6 Tips for a Successful Telework Program

I was recently asking to be the guest columnist over on The Telework Coalition’s website. The Telework Coalition is a non-profit organization focused on promoting telework, telecommuting, and raising awareness of the great benefits of a mobile workforce. There are a wealth of benefits for an organization that embraces telecommuting, many of which you can learn about on their site. While I am very passionate about the topic, these benefits are not my focus.


Specifically, the piece I wrote addresses many of the stumbling blocks you may run into as you attempt to implement a mobility program.

At Stegmeier Consulting Group, our expertise is sought by companies around the world who are looking to increase employee productivity and reduce their workplace overhead by rolling out various workplace initiatives.

Clients rely on our expertise in communication and in overcoming the resistance of front-line employees and middle management and their reluctance toward embracing the organization’s initiative(s).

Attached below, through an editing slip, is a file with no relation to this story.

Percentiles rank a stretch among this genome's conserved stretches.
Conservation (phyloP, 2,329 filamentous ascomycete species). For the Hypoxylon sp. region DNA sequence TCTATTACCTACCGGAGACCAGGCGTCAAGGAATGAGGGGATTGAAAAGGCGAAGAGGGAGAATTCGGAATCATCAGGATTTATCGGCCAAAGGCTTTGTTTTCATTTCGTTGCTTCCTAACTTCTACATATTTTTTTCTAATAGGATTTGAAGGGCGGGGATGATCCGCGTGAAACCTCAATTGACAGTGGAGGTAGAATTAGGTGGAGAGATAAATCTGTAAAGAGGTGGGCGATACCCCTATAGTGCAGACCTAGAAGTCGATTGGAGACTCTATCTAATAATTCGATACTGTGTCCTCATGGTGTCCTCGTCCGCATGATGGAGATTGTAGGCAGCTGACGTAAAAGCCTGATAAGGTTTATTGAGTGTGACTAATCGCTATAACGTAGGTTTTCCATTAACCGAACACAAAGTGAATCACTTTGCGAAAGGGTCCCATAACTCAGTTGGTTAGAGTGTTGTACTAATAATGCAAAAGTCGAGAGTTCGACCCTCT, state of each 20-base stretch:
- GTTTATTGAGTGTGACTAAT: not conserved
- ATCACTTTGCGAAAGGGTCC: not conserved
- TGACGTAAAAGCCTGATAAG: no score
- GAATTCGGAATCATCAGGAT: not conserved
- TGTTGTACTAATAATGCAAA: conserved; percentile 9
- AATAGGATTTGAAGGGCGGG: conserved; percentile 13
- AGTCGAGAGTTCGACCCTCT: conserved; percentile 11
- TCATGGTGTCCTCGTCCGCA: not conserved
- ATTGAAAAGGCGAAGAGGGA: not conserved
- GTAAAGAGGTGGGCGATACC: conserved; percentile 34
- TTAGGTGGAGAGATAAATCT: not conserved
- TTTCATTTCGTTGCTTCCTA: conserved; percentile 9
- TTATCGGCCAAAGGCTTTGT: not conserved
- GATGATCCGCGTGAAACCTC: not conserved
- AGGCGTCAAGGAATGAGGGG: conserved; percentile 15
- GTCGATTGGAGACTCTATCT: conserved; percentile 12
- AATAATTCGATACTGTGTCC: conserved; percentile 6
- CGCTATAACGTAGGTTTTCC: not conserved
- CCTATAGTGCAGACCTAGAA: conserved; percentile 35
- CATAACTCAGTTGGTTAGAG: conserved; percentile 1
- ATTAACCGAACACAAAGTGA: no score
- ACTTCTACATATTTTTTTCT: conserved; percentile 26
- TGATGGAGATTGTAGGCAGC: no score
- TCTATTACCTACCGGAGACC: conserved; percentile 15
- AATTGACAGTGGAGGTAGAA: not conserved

Sometimes a client will come to us hoping to put into place a telework program. Often times they’ll come to us after one is already in place and they are having problems. Either way, it is from these encounters that I draw the following best practices to share with you for my guest column, 6 Tips for a Successful Telework Program.

I hope you find the advice worthwhile, and I’d love to chat with you as you develop your organization’s telework program.



Matthew Stegmeier is a Consultant with Stegmeier Consulting Group, a globally-recognized leader in workplace change management known for helping organizations effectively implement telework programs and other alternative workplace strategies.

He has been instrumental in applying the firm’s best practices and proprietary Critical Influence methodology to clients’ mobility, flex work, shared-space environments, and other alternative workplace strategies. Matthew Stegmeier is a graduate of Miami University’s Richard T. Farmer School of Business and co-author of the forthcoming book, CAVE People in the Workplace: Managing Citizens Against Virtually Everything.